It takes a brave soul to attempt to piece together the shambles that is Doctor Who continuity. The task of bringing together often contradictory scraps of information across the shows fifty-plus years of history can, in the hands of someone with a unique perspective, an engaging manner, or interesting artistic choices transcend the arduous nature of the task in hand.
The problem is, a lot of what we are told is largely familiar, and can feel gimmicky when both the writing and the artwork are not on their A game. Thankfully, The Whoniverse is more than up to the task. Both the writing and the artwork are compelling, well presented and engaging.
It might confirm or deny certain prejudices when it comes to last year’s book-based offerings from the Beeb but, heck, I’ll say it anyway; the best thing about The Whoniverse are the gorgeous illustrations.
Seriously, some of the nuWho sketches look like lost concept art from an alternative universe where Philip Hinchcliffe was showrunner for the Tenth and the Eleventh Doctor. It makes you wonder why artists Alex Fort, Richard Hardy, Chris J. Lees and Shaun Williams aren’t prominently featured on the cover.
This hefty, gorgeous book is pitched as the ultimate compendium for traversing the whoniverse, telling the never-before-seen history of humanity – from the formation of Earth round the Racnoss eggs, and the creation of life by the destruction of the last Jagaroth spaceship, through to the eventual expansion of the sun and end of the world and beyond – to New Earth, and Utopia…
Along the way, The Whoniverse also explores the untold histories of other planets and other lifeforms as they have interacted with humanity. Apart from the Doctor, who is weirdly omitted due to the titular focus on the universe around him; leaving you to piece together where he interacted and in which incarnation – which is odd as he’s pretty much responsible for most of this!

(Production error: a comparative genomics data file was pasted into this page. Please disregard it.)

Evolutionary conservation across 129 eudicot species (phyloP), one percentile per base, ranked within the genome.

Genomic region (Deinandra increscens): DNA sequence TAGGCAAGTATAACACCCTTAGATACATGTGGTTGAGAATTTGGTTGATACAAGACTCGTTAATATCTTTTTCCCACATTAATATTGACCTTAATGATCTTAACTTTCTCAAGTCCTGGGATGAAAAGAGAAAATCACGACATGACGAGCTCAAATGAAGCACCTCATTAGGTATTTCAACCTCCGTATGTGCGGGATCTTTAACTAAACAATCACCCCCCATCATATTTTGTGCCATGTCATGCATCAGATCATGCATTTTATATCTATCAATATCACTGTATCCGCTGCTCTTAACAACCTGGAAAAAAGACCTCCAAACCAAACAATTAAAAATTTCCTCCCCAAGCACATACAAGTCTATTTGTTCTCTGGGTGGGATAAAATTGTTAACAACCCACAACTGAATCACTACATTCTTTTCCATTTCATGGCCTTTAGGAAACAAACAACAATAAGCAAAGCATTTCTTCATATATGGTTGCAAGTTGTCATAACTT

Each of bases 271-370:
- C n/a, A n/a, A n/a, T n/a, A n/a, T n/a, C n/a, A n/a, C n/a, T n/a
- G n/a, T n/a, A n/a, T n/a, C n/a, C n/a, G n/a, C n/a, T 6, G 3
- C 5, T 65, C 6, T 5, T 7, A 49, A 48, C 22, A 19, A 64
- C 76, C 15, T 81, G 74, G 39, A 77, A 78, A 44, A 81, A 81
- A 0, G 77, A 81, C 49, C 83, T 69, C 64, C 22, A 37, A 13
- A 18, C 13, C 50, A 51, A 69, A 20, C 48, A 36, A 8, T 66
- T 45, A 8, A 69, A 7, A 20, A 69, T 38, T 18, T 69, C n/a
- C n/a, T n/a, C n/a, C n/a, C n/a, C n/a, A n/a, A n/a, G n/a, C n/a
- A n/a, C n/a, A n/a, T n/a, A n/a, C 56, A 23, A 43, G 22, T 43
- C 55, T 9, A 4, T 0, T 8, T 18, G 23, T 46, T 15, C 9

He’s also curiously absent from the illustrations despite the history of the Time Lords being covered and the Master featuring in a couple of pieces.
One other curious thing of note is that the book also uses concept art from the likes of Peter McKinstry but credits the some of the work to ‘BBC Copyright’ which not only sort of breaks the gossamer-thin premise that these are works by artists depicting events from historical texts – or perhaps religious texts, much like the classical paintings of lore – but it also means that if you own the impressive Impossible Worlds book, you now own some of the artwork twice. As a companion piece goes, they complement each other well. One builds a fabulous record of a fictional universe while the other lays down the pre-planning and planning that goes into bring those worlds to life. In fact, you may have found yourself reading Impossible Worlds and wondering what the likes of Alex Fort, Richard Hardy, Chris J. Lees et al might have made of some of the classic moments in Doctor Who’s history, well, wonder no more because here it is! If nothing else it offers a glimpse of what certain episodes would look like minus the budgetary constrictions.
Although the text by George Mann and Justin Richards weaves a compelling narrative, it’s the imagination of the artists that really brings the untold history of the Whoniverse to life. A lot of what we are told here is largely familiar and a little dry but the text is well written and it does a fine job of transcending worlds and engaging us with the fictional worlds of the Doctor.
Artfully avoiding the trap of simply retelling facts like a bound edition of a Wiki page, The Whoniverse is a neat addition to the pantheon of Doctor Who reference books.
The Whoniverse is available to buy now in hardback edition from Amazon for £17.94.